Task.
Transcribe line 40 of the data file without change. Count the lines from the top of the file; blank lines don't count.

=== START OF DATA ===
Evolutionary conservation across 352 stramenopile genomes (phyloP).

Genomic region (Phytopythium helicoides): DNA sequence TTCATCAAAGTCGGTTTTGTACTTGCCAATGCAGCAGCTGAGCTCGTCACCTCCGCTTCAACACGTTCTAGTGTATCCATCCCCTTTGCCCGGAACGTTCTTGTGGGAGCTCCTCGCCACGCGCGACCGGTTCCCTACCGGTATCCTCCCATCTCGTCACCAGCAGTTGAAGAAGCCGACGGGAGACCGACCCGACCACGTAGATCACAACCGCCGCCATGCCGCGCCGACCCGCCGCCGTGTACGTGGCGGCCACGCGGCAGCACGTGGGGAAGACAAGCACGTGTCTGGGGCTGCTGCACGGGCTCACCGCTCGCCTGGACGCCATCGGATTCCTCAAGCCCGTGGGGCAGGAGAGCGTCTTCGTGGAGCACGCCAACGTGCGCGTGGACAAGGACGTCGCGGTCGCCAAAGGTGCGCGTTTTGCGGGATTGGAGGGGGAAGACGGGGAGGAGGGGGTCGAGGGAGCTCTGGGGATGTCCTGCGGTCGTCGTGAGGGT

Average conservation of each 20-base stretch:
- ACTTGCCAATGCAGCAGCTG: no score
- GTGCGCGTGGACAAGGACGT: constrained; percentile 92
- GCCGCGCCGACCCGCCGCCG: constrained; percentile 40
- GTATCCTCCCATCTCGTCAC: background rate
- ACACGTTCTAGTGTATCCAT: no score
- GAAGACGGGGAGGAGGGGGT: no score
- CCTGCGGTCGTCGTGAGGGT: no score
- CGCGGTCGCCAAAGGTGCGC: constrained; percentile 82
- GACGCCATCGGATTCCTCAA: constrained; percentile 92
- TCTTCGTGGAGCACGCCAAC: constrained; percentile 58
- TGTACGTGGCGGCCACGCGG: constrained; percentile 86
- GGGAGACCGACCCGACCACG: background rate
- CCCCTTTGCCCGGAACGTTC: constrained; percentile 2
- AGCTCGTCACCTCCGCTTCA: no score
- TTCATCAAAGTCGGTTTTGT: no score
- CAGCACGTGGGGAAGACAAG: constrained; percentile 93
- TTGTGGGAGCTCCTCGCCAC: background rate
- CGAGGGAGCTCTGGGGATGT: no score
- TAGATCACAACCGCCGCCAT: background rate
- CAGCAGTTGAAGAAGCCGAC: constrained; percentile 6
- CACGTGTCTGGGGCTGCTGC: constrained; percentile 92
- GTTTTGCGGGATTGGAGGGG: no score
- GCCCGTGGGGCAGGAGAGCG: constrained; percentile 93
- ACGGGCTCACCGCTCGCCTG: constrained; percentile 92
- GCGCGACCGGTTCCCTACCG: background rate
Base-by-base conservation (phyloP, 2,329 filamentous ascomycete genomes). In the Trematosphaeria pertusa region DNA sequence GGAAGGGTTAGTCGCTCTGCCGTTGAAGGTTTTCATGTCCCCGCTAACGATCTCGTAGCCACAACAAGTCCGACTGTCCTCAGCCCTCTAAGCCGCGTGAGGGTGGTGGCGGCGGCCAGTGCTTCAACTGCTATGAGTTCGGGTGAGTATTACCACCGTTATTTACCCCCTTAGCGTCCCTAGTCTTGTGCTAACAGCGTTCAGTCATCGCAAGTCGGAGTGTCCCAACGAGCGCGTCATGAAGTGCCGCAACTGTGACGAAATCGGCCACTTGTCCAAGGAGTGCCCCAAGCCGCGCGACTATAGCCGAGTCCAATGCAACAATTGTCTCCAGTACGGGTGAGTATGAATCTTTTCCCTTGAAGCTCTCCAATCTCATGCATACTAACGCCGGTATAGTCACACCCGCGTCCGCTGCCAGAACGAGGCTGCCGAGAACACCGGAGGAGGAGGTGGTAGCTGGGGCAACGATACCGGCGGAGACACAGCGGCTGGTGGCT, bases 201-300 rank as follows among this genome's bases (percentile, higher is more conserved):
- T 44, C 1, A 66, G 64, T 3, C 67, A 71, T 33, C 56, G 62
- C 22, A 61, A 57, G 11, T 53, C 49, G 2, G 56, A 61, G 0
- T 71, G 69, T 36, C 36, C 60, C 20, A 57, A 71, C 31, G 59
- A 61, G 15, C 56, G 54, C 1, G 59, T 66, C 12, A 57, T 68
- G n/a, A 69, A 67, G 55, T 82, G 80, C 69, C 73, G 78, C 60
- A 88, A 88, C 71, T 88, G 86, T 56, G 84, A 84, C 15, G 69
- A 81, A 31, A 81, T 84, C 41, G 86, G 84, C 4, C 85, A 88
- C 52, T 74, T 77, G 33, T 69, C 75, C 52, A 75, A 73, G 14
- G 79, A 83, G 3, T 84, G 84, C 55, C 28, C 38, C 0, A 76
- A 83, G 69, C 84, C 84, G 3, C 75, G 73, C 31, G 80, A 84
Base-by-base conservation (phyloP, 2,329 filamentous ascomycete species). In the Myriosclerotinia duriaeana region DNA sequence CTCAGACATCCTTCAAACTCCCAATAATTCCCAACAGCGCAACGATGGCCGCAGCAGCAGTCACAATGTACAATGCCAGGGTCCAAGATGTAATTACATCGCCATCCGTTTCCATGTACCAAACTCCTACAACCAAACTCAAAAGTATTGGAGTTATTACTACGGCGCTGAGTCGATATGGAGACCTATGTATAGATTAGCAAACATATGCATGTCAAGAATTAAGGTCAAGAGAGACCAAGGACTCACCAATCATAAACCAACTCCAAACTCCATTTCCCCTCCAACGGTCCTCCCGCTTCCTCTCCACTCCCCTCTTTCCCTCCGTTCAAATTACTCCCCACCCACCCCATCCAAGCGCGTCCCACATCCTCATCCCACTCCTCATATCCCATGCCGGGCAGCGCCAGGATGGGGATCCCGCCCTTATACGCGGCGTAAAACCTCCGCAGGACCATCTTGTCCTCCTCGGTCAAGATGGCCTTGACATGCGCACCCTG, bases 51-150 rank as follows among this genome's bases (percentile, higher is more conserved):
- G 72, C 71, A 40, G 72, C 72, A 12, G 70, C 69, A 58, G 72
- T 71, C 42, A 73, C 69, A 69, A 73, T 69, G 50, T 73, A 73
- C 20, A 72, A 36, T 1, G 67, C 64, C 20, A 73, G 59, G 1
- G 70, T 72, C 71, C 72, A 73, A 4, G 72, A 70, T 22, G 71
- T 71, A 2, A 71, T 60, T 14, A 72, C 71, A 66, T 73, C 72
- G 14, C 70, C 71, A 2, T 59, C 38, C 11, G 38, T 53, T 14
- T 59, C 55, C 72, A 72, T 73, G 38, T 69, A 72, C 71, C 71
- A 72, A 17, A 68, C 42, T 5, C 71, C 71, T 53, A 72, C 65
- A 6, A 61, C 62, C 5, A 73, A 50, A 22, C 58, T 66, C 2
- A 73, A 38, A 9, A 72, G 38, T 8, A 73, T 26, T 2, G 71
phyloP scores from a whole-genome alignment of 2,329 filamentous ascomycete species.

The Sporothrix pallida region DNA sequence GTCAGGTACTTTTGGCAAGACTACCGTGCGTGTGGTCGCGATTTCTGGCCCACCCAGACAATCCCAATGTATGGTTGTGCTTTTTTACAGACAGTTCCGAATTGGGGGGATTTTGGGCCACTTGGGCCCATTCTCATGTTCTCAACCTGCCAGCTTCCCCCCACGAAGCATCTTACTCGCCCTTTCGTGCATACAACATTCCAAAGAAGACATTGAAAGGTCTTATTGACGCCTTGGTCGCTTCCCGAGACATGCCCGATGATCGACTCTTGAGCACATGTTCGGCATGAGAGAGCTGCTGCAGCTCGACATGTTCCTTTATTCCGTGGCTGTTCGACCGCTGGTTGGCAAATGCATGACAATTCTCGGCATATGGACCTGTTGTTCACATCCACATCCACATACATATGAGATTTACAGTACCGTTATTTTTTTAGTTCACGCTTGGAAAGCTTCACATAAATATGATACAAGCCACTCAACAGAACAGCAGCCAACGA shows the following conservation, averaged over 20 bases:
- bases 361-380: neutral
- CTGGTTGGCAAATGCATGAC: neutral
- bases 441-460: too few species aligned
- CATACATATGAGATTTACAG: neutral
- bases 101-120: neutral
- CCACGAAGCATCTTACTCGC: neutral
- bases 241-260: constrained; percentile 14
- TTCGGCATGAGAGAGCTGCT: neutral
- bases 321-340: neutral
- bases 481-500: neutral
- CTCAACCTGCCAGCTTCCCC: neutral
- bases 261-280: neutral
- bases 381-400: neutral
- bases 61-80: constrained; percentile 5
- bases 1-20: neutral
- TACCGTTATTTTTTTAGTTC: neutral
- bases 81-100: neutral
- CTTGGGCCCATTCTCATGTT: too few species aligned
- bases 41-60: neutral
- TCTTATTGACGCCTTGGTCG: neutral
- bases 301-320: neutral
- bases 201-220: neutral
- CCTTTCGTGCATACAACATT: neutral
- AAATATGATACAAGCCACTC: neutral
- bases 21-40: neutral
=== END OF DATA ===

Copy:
Base-by-base conservation (phyloP, 2,329 filamentous ascomycete species). In the Myriosclerotinia duriaeana region DNA sequence CTCAGACATCCTTCAAACTCCCAATAATTCCCAACAGCGCAACGATGGCCGCAGCAGCAGTCACAATGTACAATGCCAGGGTCCAAGATGTAATTACATCGCCATCCGTTTCCATGTACCAAACTCCTACAACCAAACTCAAAAGTATTGGAGTTATTACTACGGCGCTGAGTCGATATGGAGACCTATGTATAGATTAGCAAACATATGCATGTCAAGAATTAAGGTCAAGAGAGACCAAGGACTCACCAATCATAAACCAACTCCAAACTCCATTTCCCCTCCAACGGTCCTCCCGCTTCCTCTCCACTCCCCTCTTTCCCTCCGTTCAAATTACTCCCCACCCACCCCATCCAAGCGCGTCCCACATCCTCATCCCACTCCTCATATCCCATGCCGGGCAGCGCCAGGATGGGGATCCCGCCCTTATACGCGGCGTAAAACCTCCGCAGGACCATCTTGTCCTCCTCGGTCAAGATGGCCTTGACATGCGCACCCTG, bases 51-150 rank as follows among this genome's bases (percentile, higher is more conserved):